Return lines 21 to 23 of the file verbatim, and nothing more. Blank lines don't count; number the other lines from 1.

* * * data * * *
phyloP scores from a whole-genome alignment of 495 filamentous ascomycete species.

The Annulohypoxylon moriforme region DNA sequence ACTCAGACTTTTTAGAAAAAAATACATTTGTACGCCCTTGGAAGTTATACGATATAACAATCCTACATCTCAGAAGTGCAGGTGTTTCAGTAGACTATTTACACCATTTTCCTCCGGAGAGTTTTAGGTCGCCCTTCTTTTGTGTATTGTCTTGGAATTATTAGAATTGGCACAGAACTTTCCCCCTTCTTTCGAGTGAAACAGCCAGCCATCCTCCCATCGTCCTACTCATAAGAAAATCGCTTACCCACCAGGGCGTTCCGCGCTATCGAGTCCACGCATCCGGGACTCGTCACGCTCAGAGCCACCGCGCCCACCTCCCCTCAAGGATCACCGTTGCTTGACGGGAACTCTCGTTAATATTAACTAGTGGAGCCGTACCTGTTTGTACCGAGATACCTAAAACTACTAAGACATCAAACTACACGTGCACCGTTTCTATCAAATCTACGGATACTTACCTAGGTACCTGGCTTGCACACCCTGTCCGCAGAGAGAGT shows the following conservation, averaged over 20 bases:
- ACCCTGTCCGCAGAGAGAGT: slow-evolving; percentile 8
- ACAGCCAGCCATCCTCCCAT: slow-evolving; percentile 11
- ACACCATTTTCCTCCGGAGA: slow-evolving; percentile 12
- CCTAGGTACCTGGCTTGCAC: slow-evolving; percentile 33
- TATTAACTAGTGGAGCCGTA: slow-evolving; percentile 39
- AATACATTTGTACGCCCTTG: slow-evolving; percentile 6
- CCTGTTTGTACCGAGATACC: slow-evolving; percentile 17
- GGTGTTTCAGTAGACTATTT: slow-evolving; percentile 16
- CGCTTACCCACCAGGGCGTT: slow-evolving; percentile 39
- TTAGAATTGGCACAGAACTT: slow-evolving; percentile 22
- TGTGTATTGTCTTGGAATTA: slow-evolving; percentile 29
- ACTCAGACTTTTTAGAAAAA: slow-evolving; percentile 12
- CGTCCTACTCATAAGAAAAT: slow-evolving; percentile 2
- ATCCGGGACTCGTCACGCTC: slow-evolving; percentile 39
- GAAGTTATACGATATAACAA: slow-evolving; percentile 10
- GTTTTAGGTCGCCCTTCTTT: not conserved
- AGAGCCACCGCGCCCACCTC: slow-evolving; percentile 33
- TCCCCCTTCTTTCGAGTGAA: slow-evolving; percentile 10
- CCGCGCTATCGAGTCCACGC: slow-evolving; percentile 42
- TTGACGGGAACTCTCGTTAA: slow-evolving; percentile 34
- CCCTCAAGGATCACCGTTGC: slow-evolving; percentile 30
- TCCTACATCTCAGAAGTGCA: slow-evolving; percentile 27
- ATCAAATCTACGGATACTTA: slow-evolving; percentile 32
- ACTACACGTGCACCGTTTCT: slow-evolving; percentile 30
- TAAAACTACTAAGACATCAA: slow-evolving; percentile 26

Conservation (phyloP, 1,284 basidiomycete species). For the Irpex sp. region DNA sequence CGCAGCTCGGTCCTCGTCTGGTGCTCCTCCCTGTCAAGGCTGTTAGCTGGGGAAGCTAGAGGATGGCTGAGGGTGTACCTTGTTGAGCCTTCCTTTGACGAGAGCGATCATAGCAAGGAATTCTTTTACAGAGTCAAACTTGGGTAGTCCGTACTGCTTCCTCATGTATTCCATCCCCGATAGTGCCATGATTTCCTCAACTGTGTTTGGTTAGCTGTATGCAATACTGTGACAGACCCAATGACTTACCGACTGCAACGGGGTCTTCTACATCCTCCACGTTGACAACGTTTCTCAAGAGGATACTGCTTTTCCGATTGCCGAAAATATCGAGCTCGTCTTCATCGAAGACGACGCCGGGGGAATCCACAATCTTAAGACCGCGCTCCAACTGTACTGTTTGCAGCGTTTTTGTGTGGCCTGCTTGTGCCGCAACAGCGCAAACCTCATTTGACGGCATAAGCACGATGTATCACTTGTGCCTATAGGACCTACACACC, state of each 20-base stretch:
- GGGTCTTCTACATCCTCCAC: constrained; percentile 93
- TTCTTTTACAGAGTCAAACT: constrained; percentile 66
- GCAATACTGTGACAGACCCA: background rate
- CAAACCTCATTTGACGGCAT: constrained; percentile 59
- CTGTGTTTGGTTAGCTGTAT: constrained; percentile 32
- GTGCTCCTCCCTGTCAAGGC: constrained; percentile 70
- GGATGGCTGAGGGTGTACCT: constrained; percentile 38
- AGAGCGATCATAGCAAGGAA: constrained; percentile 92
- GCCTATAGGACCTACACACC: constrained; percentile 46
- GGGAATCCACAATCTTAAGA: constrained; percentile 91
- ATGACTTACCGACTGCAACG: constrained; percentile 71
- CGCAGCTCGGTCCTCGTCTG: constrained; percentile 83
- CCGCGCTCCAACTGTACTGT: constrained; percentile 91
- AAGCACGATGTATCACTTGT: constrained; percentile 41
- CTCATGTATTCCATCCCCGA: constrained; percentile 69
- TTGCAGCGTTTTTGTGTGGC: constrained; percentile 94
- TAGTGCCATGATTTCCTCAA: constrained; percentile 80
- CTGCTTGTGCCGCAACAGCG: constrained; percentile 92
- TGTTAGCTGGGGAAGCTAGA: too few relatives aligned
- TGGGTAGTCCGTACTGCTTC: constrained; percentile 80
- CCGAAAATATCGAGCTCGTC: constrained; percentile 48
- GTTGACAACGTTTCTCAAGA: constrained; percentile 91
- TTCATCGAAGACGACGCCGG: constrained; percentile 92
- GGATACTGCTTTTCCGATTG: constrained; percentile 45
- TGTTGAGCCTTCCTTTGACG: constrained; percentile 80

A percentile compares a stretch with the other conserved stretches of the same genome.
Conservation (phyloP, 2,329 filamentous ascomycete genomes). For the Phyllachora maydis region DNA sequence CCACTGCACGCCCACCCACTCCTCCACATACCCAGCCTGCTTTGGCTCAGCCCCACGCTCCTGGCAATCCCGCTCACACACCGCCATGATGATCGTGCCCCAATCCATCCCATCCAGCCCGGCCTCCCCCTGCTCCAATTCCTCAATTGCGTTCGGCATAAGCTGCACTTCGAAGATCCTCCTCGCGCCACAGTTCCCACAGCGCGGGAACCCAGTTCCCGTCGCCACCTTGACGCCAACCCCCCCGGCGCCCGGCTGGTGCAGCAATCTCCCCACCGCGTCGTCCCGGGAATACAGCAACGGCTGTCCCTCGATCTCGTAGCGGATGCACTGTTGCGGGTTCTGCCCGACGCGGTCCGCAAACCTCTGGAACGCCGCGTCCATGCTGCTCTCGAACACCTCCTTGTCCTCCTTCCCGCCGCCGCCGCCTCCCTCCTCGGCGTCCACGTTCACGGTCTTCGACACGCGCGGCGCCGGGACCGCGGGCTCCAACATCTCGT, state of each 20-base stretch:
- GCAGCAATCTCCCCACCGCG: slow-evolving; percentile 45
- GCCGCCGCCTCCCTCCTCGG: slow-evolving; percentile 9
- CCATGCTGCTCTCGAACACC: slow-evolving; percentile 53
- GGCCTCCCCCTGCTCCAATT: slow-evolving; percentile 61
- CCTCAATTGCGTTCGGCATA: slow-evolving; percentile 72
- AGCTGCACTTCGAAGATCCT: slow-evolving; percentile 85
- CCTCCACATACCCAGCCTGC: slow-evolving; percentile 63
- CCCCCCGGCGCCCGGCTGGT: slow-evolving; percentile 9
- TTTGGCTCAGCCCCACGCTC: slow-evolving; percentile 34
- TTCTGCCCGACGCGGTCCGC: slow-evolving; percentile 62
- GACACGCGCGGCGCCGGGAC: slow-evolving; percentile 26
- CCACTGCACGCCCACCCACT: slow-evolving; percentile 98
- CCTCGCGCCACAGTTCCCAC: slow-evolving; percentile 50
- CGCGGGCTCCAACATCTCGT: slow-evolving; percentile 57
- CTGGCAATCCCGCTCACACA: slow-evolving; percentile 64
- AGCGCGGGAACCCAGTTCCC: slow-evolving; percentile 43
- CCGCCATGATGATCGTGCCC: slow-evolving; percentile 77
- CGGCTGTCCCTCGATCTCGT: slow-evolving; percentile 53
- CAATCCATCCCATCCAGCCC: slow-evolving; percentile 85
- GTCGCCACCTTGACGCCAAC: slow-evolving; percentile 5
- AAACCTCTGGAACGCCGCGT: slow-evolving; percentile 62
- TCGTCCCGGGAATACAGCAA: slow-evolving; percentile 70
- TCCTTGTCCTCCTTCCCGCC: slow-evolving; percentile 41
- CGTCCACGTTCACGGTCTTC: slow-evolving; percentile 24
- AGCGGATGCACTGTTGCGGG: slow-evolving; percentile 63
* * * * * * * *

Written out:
- CCGCGCTATCGAGTCCACGC: slow-evolving; percentile 42
- TTGACGGGAACTCTCGTTAA: slow-evolving; percentile 34
- CCCTCAAGGATCACCGTTGC: slow-evolving; percentile 30